For years, ESG investing was considered, quite frankly, to be boring. It was a sleepy backwater of the financial services ecosystem, that offered little to the (predominantly male) cohort of ambitious young career-builders.
Consequently, roles within it were often filled by junior women who were drawn to the idea of creating a positive impact with their work. Anecdotally, I can attest to seeing women who specialised in the area being derided for doing so. This has dramatically changed. In January 2020 BlackRock announced it would redirect its roughly $7trn AUM toward sustainable investments and CEO Larry Fink devoted his annual letter to his chief executives to climate change, adding “I believe we are on the edge of a fundamental reshaping of finance.” ESG investing is hot and men want in.
Although it appears women are unusually well-represented in this area of finance, only 19% of dedicated investment or financial product roles are held by women. A survey by Responsible Investor and the Sustainable Finance Network found that men were twice as likely to be paid over $197,000 for their roles in the sector, and a recent study compiled by Citywire shows that the most popular ESG funds held in wealth management portfolios are all entirely run by men (or at a minimum have a man as the named manager). Further, as this study points out, not all are top performers over a three-year period. Thus we cannot make the case that investors are simply selecting the best ESG products available to them, and that these just happen to be run by men.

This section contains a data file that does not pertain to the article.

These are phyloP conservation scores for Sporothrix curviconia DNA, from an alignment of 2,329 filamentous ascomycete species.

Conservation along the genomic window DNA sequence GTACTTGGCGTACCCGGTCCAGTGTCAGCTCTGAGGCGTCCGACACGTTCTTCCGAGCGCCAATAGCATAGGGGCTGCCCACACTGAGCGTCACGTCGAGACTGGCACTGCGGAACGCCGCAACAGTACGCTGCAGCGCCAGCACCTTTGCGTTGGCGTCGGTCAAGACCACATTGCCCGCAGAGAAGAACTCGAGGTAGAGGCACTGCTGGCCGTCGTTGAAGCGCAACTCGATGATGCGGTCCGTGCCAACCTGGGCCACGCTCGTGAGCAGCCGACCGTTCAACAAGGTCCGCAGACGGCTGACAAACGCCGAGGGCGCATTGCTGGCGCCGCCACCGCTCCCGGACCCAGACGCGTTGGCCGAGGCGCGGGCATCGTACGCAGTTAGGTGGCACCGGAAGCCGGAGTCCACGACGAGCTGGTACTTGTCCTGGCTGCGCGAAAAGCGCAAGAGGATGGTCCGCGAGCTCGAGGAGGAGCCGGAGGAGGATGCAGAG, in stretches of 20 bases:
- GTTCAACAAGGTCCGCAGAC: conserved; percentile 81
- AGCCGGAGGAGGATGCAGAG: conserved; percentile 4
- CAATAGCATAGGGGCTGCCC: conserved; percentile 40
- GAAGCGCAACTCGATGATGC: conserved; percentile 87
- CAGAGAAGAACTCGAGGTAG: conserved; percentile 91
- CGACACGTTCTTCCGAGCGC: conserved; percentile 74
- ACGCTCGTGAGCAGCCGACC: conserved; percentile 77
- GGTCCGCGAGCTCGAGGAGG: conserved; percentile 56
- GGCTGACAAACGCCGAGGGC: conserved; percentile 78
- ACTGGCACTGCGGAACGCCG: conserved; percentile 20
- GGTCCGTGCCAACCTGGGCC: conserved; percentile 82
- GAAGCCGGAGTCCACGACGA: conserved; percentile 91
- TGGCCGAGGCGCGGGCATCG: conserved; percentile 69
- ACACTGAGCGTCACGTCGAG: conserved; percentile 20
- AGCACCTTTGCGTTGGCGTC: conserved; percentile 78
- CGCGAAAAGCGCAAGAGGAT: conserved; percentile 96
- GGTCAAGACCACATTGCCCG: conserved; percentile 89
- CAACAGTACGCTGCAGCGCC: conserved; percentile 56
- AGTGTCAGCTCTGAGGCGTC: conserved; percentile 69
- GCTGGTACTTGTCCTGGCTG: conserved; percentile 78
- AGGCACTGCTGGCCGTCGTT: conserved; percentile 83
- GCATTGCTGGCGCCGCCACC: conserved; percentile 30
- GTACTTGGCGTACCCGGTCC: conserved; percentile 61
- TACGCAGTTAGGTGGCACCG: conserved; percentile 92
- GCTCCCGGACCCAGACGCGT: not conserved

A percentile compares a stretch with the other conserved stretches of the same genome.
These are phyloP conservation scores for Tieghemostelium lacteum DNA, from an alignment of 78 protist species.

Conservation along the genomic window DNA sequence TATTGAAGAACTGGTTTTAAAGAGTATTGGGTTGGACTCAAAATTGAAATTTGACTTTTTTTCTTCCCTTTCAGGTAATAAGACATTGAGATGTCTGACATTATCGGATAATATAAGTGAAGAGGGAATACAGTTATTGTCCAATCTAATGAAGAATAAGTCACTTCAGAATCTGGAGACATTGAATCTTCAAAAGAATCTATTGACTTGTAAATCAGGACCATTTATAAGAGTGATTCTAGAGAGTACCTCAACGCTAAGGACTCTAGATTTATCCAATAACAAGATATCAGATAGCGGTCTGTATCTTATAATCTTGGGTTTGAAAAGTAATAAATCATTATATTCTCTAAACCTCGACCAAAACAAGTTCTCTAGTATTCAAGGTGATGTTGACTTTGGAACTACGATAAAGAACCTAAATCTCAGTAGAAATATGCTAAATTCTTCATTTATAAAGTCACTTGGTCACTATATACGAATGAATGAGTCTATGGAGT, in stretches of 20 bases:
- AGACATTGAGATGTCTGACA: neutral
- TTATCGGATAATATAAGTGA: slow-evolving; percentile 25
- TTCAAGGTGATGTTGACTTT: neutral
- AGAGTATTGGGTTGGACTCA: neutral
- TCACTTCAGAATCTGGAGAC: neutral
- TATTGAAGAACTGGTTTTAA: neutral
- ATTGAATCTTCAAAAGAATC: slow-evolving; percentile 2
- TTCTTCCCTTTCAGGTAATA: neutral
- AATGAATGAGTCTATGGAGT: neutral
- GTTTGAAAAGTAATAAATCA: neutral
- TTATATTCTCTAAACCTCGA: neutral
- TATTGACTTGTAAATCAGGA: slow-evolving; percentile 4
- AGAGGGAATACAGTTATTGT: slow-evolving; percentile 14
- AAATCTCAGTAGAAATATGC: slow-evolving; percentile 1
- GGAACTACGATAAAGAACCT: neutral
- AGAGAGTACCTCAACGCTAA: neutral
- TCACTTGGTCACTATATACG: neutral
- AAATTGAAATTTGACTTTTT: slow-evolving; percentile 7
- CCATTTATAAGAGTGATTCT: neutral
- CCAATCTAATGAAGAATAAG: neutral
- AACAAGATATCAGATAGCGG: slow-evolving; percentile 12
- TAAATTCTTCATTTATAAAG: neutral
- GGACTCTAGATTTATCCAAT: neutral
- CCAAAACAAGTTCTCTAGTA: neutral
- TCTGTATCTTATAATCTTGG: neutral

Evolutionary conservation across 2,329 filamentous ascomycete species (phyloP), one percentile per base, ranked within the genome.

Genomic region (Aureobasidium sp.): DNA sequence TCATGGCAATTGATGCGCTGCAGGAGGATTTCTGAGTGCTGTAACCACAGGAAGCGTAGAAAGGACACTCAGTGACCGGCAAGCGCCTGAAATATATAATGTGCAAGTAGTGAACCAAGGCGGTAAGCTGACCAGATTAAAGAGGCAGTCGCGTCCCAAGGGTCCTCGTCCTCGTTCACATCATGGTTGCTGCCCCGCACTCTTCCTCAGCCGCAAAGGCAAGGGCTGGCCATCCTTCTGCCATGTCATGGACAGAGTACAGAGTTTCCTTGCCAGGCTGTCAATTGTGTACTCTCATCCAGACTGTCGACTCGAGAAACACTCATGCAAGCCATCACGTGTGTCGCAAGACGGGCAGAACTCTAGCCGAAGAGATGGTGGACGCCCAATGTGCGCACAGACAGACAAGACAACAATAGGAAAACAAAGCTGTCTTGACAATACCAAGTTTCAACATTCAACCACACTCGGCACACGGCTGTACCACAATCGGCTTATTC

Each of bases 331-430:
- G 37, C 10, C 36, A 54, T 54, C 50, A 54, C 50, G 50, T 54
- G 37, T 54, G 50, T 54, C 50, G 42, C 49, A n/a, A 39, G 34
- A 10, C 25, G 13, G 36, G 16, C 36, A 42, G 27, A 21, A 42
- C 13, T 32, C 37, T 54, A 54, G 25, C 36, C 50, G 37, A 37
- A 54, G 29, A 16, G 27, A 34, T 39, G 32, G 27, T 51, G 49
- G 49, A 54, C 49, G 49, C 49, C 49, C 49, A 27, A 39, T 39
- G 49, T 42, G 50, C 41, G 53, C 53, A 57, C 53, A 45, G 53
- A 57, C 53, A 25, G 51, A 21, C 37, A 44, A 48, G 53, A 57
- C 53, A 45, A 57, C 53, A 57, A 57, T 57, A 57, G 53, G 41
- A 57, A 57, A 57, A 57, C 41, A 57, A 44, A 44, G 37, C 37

Firms would be wise to make more use of the deep ESG knowledge and experience held by the women in their employ, and also to recognise the opportunity to improve the gender pay gap by promoting these women into well-deserved leadership positions.
Encouragingly, this appears to be happening in places, with women in senior ESG positions at JPMorgan, Invesco, BNP Paribas, Impax, Aberdeen Standard and Morgan Stanley.
Finally, the link between the higher proportion of women concerned with the impact of their investments and the lower proportion of women working in the ESG investment sector can best be drawn by considering Greenwashing (Virtuvest’s blog post on this topic can be found here). The number of firms and funds claiming to have always operated with an ESG focus does not match up with the anecdotal evidence regarding the derision with which the sector was historically regarded.
Retail investors with a commitment to ESG investing might also be surprised by the gender and diversity figures of the companies that manage their money. It is our industry’s responsibility to be upfront about these figures, so that our clients can make informed decisions with their savings.
 Gabriel Research & Management on behalf of Aberdeen Standard Investments Aug 2018
HM Government “Investing in a better world” Sept 2019
 The Wealthiher Report 2019
 “How chronic self-views influence (and potentially mislead) estimates of performance” Ehrlinger and Dunning, 2003.
 Acre Resources reporting to Bloomberg, 2019.